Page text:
Satisfactory Academic Progress (SAP)

Students receiving federal financial aid are required to make timely progress towards the completion of their degree/certificate. This policy, known as Satisfactory Academic Progress (SAP), looks at a student’s grade point average (GPA), and the percentage of credits they have successfully completed, known as Pace or completion rate. Students that fail to make satisfactory academic progress (SAP) may be placed on warning or financial aid suspension.

SAP regulations require that a student’s complete academic record be considered regardless of whether the student received aid each term they were enrolled. UM reviews a student's SAP status after every autumn, spring and summer term.

Policy Details

All undergraduates and students pursuing a Doctorate in Pharmacy must maintain a cumulative GPA of 2.0.

Beginning autumn 2016, newly matriculated law students must maintain a GPA of 2.33. Those that began their programs prior to that term are required to have a cumulative GPA of 2.0.

Students pursuing a Doctorate in Physical Therapy must maintain a cumulative GPA of 2.5.

All other graduate and professional students must maintain a cumulative GPA of 3.0.

If a student takes only remedial courses in a given term, a GPA will be calculated using the grades earned in those courses, even though the grades are not normally factored into the cumulative GPA.  The student’s SAP standing will be based on this modified GPA.

In subsequent terms, the grades from the remedial courses will not be used in the GPA calculation, but the SAP standing calculated for that term will be used in determining a student’s SAP standing the following term.

All students must pass at least 70% of cumulative attempted credits. Only courses receiving grades of 'A', 'B', 'C', 'D', 'N', or 'CR' will count as completed courses. Courses with all other grades, including withdrawals ('W', 'WF', 'WP') and incompletes ('I'), are considered unsuccessful attempts and will lower the Pace percentage. Repeated courses are counted as attempts each time they are taken.

For calculation purposes transfer credits that are recorded as earned will be included in both the total credits attempted and the total credits earned. Transfer credits that were attempted elsewhere but did not result in earned credits will not be counted in the Pace calculation.

Remedial courses, whether they are passed or failed, are not counted in the Pace calculation. However, no student may receive aid for more than 30 attempted remedial credits.

If at the end of a term a student fails to meet either the GPA requirement or the Pace requirement they will automatically be placed on financial aid warning. Students on warning continue to be eligible for financial aid for one semester. At the end of the semester of warning if their cumulative GPA and percentage of credits earned are not in compliance with both the GPA and Pace requirements they will be ineligible for financial aid and have to appeal to have their aid eligibility reinstated.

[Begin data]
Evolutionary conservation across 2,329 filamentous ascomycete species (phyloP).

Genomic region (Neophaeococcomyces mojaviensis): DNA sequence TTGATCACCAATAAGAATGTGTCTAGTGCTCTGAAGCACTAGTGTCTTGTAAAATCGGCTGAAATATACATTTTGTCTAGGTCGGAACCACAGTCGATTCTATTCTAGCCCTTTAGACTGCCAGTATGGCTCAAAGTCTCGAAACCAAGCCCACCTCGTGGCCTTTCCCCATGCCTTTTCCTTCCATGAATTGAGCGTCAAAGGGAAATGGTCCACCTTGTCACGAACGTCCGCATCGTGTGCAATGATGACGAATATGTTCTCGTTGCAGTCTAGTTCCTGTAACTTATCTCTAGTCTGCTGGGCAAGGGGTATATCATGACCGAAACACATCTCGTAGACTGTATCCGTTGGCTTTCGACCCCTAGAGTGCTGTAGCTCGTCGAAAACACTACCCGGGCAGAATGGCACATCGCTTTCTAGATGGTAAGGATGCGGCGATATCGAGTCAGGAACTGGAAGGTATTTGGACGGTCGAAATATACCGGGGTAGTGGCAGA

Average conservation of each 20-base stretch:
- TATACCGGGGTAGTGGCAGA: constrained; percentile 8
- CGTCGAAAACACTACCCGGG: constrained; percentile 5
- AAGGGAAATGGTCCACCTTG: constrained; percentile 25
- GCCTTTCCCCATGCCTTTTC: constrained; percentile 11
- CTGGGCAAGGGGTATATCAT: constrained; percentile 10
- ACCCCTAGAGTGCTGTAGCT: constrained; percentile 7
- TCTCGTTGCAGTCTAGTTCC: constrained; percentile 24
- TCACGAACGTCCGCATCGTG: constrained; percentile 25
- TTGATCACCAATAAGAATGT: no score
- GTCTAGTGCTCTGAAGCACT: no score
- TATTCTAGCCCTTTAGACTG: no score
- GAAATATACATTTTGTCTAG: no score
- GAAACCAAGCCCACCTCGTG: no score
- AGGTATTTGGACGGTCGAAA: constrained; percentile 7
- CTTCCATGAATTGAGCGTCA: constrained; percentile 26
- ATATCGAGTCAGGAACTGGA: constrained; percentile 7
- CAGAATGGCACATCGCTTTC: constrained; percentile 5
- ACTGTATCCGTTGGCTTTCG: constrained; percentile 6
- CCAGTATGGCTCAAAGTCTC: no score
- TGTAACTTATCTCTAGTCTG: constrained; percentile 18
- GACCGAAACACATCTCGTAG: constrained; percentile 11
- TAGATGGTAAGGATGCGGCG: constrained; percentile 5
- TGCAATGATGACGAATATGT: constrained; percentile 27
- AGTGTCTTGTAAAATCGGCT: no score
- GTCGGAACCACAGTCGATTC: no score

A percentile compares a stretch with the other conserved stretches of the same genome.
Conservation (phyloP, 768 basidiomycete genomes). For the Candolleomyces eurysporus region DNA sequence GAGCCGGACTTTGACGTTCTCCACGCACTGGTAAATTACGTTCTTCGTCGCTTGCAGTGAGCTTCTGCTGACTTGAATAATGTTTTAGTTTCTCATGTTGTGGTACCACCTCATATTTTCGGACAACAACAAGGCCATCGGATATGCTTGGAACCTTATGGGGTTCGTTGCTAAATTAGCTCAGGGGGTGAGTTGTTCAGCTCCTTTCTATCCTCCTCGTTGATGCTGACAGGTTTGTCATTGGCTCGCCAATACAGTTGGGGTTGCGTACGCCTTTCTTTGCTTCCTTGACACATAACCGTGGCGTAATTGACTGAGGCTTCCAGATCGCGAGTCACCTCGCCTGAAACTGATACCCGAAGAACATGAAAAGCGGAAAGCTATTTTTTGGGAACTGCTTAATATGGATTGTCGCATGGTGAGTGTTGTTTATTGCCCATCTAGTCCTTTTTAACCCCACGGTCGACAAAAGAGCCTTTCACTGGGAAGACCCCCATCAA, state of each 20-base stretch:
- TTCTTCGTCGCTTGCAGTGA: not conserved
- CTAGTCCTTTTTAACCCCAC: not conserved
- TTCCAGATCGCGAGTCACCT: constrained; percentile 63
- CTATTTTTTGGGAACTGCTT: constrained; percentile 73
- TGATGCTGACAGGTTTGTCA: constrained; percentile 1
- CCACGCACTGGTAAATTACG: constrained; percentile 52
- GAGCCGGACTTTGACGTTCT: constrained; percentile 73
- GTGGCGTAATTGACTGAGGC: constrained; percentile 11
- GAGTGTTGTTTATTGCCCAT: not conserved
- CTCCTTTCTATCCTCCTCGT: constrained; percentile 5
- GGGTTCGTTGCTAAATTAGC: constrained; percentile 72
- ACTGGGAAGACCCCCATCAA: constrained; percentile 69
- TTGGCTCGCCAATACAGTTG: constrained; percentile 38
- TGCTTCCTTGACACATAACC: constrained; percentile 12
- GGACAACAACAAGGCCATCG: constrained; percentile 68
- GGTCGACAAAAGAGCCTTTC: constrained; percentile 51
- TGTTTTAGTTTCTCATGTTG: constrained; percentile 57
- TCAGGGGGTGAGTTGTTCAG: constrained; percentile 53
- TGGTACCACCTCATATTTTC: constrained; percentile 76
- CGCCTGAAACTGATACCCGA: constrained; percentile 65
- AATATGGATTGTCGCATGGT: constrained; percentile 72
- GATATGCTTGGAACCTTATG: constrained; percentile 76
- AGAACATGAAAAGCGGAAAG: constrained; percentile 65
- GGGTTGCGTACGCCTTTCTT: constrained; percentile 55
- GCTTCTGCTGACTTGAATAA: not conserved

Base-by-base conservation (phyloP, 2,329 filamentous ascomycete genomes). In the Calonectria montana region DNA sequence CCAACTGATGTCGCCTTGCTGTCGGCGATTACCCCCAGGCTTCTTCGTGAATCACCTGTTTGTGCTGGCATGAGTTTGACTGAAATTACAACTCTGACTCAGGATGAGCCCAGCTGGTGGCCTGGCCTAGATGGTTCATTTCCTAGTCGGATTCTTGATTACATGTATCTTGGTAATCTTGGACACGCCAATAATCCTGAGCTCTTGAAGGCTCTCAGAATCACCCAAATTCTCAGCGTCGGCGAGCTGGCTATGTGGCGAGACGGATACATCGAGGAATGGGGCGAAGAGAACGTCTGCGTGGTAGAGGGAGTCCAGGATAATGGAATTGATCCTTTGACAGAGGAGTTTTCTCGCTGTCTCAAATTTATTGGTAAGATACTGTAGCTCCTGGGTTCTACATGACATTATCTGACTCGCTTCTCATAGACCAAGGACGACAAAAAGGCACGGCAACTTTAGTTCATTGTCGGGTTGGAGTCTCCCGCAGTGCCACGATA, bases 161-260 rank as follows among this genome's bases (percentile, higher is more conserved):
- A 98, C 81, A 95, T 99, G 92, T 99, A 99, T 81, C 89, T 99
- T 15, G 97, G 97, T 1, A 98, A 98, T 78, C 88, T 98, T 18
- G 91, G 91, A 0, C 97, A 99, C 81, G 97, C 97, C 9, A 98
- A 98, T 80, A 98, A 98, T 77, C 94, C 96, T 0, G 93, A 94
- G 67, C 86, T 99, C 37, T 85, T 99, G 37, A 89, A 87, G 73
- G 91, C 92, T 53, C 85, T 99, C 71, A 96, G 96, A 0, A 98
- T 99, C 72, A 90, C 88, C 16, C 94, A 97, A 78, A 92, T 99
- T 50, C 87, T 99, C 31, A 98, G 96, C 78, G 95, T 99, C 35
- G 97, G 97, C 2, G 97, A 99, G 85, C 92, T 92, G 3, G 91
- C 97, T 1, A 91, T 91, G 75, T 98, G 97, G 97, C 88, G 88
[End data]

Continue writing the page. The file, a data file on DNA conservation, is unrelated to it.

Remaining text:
Some students will not be able to mathematically come into compliance with the SAP standards in one semester. This will be taken into account during the review of any appeal; however, the expectation is that the student’s performance will have greatly improved during the semester of warning.

Students on financial aid warning who do not come back into compliance with the SAP policy in one semester will go on financial aid suspension. Students on suspension are not eligible to receive federal or state financial aid including tuition waivers. A student will remain on suspension until they come back into compliance with the policy using alternate financing or successfully appeal to have aid eligibility reinstated.

Students who have grades changed that will result in them coming into compliance with the policy should notify the financial aid office so that their eligibility status can be reviewed. If they are indeed now eligible, then their aid eligibility will only be reinstated for the current semester.

If on financial aid suspension a student can appeal to have their aid eligibility reinstated. Students who appeal must do so in writing using the Satisfactory Academic Progress Appeal Form. Students should appeal as soon as they are notified of their financial aid suspension so as to give the appeal committee adequate time to review the appeal prior to the start of the next semester.